Tag Archives: Theatre Row

The Brothers Paranormal

Being unmoored feels as haunting as any creature to the characters in The Brothers Paranormal, opening tonight at Theatre Row.  Max left behind a fulfilling life in California and moved to the midwest to look after his mentally ill mother Tasanee and alcoholic brother Visarut.  Attempting to restore his financial stability, Max has partnered with Visarut in a ghost-hunting venture.  Delia and Felix have come to the same town after being forced out of their home in New Orleans by Hurricane Katrina.  They are all brought together when Delia hires the brothers to rid her apartment of a malicious spirit only she can see.  Though Max is a non-believer, he is a pragmatic businessman and more than happy to take Delia’s money for an easy night’s work.  Felix goes along with the plan hoping to prove his wife’s visions are real and not the onset of madness.

Pictured (left to right): Vin K ridakorn, Dawn L. Troupe. Photo credit: John Quincy Lee

 Vin Kridakorn and Dawn L. Troupe. Photo credit/ John Quincy Lee

The timing of this world premiere production by Pan Asian Repertory is auspicious. Modern audiences have been primed to experience the blend of comedy, social commentary, and horror that are entwined throughout Prince Gomolvilas’s script.  The lifespan of a typical play makes it unlikely that the playwright was inspired by Jordan Peele’s groundbreaking Get Out, but the sensibility is similar if not as artfully executed.  There are chills, chuckles, and deep reflections on displacement, along with family-oriented conversation.  The second act begins to drag with too much exposition and the ending is a disappointing “specter ex machina.”  But the overall journey is an entertaining and surprising one.

Talented director Jeff Liu does his best to navigate the many moods and styles, which are in near-constant transition.  The gasp-inducing horror elements are achieved with well-crafted lighting design by Victor En Yu Tan and perfectly-timed sound by Ian Wehrle, along with a magical assist from special effects expert Steve Cuiffo.  It is the logic behind the hauntings that is flawed.  It is explained to us that ghosts follow their own rules, but horror purists will be particularly frustrated by the inconsistencies of the other-worldly occupants.  Gomolvilas fares much better in the comedy realm where his zingers are delivered with flair, most especially by Emily Kuroda as the sly and insightful Tasanne. 

Sheryl Liu’s sparse set allows us to focus most of our attention on the characters.  Gomolvilas has chosen to explore the intersection of African American and Thai American cultures, particularly as they relate to superstition and the afterlife. Common ground is found and differences acknowledged and respected.  There are also interesting distinctions made between the viewpoints of Max who was born in America and the rest of his family who immigrated from Thailand.  It is especially in the heartfelt moments that Gomolvilas’s writing skills shine.  The chemistry between Dawn L. Troupe’s warm Delia and Brain D. Coats as her charming husband feels genuine.  More astonishing is the connection formed between her and Vin Kridakorn’s seat-of-his-pants Max. The relationship that develops between client and hoaxer is fresh and ultimately brings about extraordinary feelings of hope.  Natsuko Hirano and Roy Vongtama round out this strong cast.

As the month in which we recognize both Asian Pacific American Heritage and Mental Health Awareness, May is the perfect time to bring the unusual and twisty The Brothers Paranormal to our consciousness. The play is currently at The Beckett Theatre at Theatre Row (410 West 42nd Street) for a limited engagement through Sunday, May 19, 2019.   Runtime is 2 hours plus an intermission.  Content is intense and may be inappropriate for children under 8. Ticket prices range from $62.50 – $102.25.  For more information and to purchase, visit https://www.telecharge.com/Off-Broadway/The-Brothers-Paranormal/Overview.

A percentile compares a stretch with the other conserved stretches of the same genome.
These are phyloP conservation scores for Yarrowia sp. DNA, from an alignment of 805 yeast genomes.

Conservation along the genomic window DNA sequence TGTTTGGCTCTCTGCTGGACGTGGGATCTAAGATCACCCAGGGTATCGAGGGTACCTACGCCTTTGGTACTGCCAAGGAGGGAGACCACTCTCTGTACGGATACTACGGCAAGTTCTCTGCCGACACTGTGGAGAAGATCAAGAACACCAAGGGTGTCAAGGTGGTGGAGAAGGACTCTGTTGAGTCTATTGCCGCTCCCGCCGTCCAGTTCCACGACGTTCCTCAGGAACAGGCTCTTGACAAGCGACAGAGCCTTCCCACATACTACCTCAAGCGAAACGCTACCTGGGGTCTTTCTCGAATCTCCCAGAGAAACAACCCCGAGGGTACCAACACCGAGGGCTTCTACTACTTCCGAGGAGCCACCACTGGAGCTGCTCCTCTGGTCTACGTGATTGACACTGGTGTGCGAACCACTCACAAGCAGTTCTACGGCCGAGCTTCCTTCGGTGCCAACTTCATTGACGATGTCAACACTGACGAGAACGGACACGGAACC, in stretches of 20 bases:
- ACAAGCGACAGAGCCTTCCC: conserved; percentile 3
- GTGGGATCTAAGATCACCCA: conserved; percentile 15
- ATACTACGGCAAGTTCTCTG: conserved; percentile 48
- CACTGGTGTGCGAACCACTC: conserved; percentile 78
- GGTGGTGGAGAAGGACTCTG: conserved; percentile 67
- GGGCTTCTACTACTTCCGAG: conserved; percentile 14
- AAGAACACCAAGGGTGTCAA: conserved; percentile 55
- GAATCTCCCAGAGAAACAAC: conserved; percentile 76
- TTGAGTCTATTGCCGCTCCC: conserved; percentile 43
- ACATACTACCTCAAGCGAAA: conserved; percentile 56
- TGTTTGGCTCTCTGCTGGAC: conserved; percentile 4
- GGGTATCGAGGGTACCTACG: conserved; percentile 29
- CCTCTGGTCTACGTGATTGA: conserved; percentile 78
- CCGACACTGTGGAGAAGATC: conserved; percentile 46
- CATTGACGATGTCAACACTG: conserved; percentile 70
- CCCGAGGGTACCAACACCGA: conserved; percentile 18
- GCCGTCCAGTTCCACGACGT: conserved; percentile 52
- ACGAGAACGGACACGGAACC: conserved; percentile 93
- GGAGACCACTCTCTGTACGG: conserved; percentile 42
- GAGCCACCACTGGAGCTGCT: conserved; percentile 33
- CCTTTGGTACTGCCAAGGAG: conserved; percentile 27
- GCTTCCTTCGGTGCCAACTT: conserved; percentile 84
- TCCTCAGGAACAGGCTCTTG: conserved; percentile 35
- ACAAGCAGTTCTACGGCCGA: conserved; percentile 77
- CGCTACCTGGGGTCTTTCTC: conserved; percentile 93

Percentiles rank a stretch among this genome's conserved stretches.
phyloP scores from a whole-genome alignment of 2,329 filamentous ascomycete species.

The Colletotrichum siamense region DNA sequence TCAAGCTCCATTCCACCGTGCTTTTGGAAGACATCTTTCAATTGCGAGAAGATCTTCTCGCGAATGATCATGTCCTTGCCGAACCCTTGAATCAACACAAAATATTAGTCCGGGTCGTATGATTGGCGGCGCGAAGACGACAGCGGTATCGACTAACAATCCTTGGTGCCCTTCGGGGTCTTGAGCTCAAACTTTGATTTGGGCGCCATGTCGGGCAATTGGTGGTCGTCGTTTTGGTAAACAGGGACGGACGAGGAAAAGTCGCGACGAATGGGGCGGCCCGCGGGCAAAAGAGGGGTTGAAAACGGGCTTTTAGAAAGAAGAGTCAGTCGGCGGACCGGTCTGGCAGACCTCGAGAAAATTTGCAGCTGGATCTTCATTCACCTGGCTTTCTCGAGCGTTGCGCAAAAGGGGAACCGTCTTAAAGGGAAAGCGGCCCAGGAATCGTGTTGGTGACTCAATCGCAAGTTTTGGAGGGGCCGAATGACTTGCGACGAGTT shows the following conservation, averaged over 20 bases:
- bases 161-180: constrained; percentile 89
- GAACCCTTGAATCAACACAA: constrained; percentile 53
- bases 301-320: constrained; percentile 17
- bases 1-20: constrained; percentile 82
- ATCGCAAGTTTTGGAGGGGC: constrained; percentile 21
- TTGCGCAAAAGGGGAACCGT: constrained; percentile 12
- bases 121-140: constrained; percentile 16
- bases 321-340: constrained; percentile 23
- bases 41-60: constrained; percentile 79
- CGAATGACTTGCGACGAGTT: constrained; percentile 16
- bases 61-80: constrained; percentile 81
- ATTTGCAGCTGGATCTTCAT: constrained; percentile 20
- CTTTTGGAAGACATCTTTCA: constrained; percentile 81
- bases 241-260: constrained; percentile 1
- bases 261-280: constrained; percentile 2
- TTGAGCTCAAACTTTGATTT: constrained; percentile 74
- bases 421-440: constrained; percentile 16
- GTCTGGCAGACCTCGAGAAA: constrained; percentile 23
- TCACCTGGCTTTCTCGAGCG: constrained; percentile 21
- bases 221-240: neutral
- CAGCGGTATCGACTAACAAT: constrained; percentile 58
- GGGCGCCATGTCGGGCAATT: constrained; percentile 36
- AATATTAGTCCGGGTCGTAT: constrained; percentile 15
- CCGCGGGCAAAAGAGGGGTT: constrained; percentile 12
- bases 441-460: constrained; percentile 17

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Fruiting Bodies

The fog-bound woods of Bolinas are the setting for the Midsummer Night’s Dream-like meanderings of the characters at the center of Fruiting Bodies.  In reality, this town is as described by Asian-American playwright Sam Chanse: deliberately secluded from the rest of the Northern Bay Area by the townspeople who removed the highway signs that marked the exit.  Though there is no fairy Puck, there is a sprite of sorts: A Boy who by turns is the brother/son, an abandoned 10-year-old, and a giant talking mushroom.  All of them influence the actions of Ben and his daughters Mush and Vicky.  Their environment functions as a fifth player.  The bare trees that spin as the people are drawn deeper into the landscape are paired with soft welcoming rocks in the evocative set by Reid Thompson.  Lighting design by Jeanette Oi-Suk Yew brings out a magical quality and Kate Marvin provides nature’s moody background music.  Costume designer Sara Ryung Clement provides Vicky’s Instagram-ready outfit and the rest of the workhorse wardrobe.

In biology, the “fruit body” is the sexual phase in the lifecycle of fungi.  At their most literal, the mushrooms on the forest floor are the fruiting bodies of Chanse’s visionary world.  Each grows from a rotting tree, releasing spores into the air as it attempts to start new life.  The family members are also struggling to leave a mark on the world, one quite literally.  Yet each one has a passion that is met with disapproval.  They were at some point connected, but that body has been rotted by disagreement and negative judgment.  It’s a melancholy but recognizable sensation that Chanse evokes beautifully and poetically.  

As the piece opens, the sisters are in Vicky’s treasured Tesla on their way to Bolinas to pick up their father who has gotten lost in the woods. The third generation Japanese American has gone mushroom hunting, a pastime that according to his Japanese tradition can bind family members together.  But fittingly for the increasingly addled Ben, he has forgotten to bring younger daughter Vicky as promised.  Instead, he has meet up with a young boy whom he mistakes for his son Eddie, the first sign that Ben’s mind isn’t what it once was.  The sisters are also disconnected.  The gulf that started to form years ago when their Finnish mother left has deepened now that Vicky is proudly at work on a communication app and activist/artist Mush has the lofty goal of cleansing the world of preconceived notions of beauty and power.